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Spelling Victory With Victor: Big Green Receiver Puts It All Together in Senior Year

Oct 15, 2015   |   by Tris Wykes   |   Valley News

Victor Williams
Dartmouth College receiver Victor Williams sprints down the Franklin Field sideline in Philadelphia on Oct. 3 during the Big Green’s 41-20 victory over Pennsylvania. Williams has caught 28 passes for 406 yards and three touchdowns during the first three games of the season.(Valley News - Tris Wykes)

Victor Williams’ biceps and triceps muscles are so developed, it appears giant ball bearings have been inserted under the skin of his upper arms. The Dartmouth College football team is counting on the senior’s legs and hands, however, to help it roll over Yale this afternoon during the school’s homecoming game at Memorial Field.

Each team is 3-0 overall and 1-0 in Ivy League play. Big Green officials are urging fans to arrive early for what could be the program’s first sellout since 1974, when the Harvard game drew 21,530 in a facility that then sat 20,816. Capacity after two remodeling projects is now 11,000.

Williams leads the Ivy League in receiving yardage per game with an average of 135.4 per game and is a close second in catches per contest at 9.3. The Muskogee, Okla., native is third among NCAA Football Championship Series receivers in those categories and has hauled in 28 passes for 406 yards and three touchdowns. That’s as many scores as he had in his college career entering this season, when he lined up in the slot and was viewed as a complementary piece to position mate Ryan McManus, a 2014 first team All-Ivy selection.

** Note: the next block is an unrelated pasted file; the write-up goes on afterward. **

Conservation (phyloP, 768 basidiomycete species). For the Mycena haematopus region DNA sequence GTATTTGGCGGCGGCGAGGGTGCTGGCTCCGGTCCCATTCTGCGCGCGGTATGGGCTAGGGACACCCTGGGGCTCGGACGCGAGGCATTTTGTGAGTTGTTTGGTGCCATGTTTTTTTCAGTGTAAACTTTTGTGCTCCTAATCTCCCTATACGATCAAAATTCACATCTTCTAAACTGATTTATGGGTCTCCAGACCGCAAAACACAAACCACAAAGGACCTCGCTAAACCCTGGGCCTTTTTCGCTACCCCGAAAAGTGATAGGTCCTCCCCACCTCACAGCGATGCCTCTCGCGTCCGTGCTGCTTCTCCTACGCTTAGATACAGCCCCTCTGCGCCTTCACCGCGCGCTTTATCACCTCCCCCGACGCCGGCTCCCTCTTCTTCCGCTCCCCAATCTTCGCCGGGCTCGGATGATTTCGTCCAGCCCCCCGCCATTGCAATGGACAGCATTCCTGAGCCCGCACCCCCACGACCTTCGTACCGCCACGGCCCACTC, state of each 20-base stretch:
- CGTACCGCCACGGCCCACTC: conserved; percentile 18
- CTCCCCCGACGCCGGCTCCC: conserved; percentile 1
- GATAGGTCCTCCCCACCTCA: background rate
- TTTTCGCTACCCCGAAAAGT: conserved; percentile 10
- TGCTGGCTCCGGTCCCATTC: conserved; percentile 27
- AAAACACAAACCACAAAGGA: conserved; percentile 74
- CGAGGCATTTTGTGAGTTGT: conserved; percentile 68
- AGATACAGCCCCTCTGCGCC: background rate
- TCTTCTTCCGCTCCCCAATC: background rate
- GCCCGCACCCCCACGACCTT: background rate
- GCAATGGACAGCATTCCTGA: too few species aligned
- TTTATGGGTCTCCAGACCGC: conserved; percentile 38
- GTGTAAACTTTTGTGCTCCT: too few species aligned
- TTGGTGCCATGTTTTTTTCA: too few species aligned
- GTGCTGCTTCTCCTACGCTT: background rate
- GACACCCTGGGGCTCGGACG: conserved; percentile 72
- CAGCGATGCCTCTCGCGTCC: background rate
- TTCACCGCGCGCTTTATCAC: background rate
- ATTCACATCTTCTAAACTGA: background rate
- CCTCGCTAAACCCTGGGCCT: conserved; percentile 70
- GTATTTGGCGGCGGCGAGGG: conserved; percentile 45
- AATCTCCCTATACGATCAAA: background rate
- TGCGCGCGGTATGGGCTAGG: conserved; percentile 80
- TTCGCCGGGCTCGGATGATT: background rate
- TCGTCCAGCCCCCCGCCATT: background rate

McManus, however, has been sidelined with an ankle injury the past two games, so star quarterback Dalyn Williams has instead relied on Victor Williams, who was moved to a wideout position last month. The two aren’t related, but have connected for 23 completions, 391 yards and three touchdowns during Dartmouth’s last two games...

...Williams said his father, Victor Shawn Williams, Sr., began working out with him as a way for the pair to spend time together after the elder Williams was absent during long-distance trucking jobs. On some days they would grind out 1,500 abdominal crunches and Victor applied similar dedication in the classroom, where he caught the engineering bug in junior high after attending the National Summer Transportation Institute at Langston (Okla.) University. For nearly a month, students who had made it through an application and interview process lived like college students and learned about transportation organizations, businesses and skills.

Williams came out of the camp wanting to be a civil engineer, although he decided to major in mechanical engineering once he got to Dartmouth and enrolled in a five-year program.

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